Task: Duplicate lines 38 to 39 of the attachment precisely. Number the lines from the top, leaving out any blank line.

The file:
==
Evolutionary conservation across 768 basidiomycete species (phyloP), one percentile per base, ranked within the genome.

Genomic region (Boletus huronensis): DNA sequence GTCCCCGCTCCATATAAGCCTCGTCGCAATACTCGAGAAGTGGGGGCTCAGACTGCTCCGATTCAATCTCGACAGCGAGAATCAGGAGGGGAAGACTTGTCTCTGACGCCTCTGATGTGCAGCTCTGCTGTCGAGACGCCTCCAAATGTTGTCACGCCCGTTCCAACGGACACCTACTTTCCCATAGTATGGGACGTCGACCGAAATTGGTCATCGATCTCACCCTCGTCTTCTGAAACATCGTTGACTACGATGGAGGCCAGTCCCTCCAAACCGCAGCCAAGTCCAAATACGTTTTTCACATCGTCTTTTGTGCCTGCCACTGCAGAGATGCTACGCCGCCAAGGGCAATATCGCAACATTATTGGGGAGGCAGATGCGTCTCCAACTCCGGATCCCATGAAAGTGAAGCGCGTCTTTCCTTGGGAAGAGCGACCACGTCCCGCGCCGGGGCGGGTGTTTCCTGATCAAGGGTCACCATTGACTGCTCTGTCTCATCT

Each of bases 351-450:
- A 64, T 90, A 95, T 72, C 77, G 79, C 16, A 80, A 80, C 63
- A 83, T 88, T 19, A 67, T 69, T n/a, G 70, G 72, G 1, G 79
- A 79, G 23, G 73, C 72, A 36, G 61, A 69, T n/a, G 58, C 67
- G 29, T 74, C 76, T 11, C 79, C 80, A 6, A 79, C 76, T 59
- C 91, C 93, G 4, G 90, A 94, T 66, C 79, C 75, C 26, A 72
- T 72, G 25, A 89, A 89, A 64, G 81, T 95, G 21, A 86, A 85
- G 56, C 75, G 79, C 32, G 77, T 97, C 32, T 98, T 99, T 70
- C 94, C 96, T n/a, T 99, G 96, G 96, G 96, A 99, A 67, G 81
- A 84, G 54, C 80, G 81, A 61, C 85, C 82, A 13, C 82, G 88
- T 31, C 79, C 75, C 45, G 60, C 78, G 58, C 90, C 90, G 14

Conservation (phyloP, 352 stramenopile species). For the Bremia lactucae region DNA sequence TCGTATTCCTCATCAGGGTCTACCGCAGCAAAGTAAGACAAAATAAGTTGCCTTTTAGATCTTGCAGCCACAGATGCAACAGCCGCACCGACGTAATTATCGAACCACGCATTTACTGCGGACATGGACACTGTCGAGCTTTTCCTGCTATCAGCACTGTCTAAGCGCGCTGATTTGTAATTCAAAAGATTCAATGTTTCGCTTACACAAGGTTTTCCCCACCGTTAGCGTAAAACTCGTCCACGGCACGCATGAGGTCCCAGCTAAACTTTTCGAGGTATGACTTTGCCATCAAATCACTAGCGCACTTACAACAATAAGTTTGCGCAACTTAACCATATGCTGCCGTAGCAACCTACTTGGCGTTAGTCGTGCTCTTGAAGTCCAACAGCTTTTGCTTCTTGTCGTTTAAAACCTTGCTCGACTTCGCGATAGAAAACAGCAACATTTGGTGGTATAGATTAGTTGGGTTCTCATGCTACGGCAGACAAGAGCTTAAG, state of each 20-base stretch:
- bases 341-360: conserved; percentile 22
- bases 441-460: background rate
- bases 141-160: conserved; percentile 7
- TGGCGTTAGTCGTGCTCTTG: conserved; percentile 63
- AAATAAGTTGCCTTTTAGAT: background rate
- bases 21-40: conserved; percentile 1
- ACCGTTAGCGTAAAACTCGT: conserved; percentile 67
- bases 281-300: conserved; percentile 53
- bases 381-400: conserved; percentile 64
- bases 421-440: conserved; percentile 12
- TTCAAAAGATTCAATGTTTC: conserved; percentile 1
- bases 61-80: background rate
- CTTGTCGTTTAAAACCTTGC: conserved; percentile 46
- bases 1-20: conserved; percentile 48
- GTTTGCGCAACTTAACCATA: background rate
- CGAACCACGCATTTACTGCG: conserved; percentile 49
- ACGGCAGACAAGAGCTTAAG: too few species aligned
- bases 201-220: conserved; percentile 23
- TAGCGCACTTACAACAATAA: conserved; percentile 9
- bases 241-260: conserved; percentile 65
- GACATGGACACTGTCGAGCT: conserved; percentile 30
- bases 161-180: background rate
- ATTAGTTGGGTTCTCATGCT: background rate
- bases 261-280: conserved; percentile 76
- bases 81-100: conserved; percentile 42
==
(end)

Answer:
- bases 261-280: conserved; percentile 76
- bases 81-100: conserved; percentile 42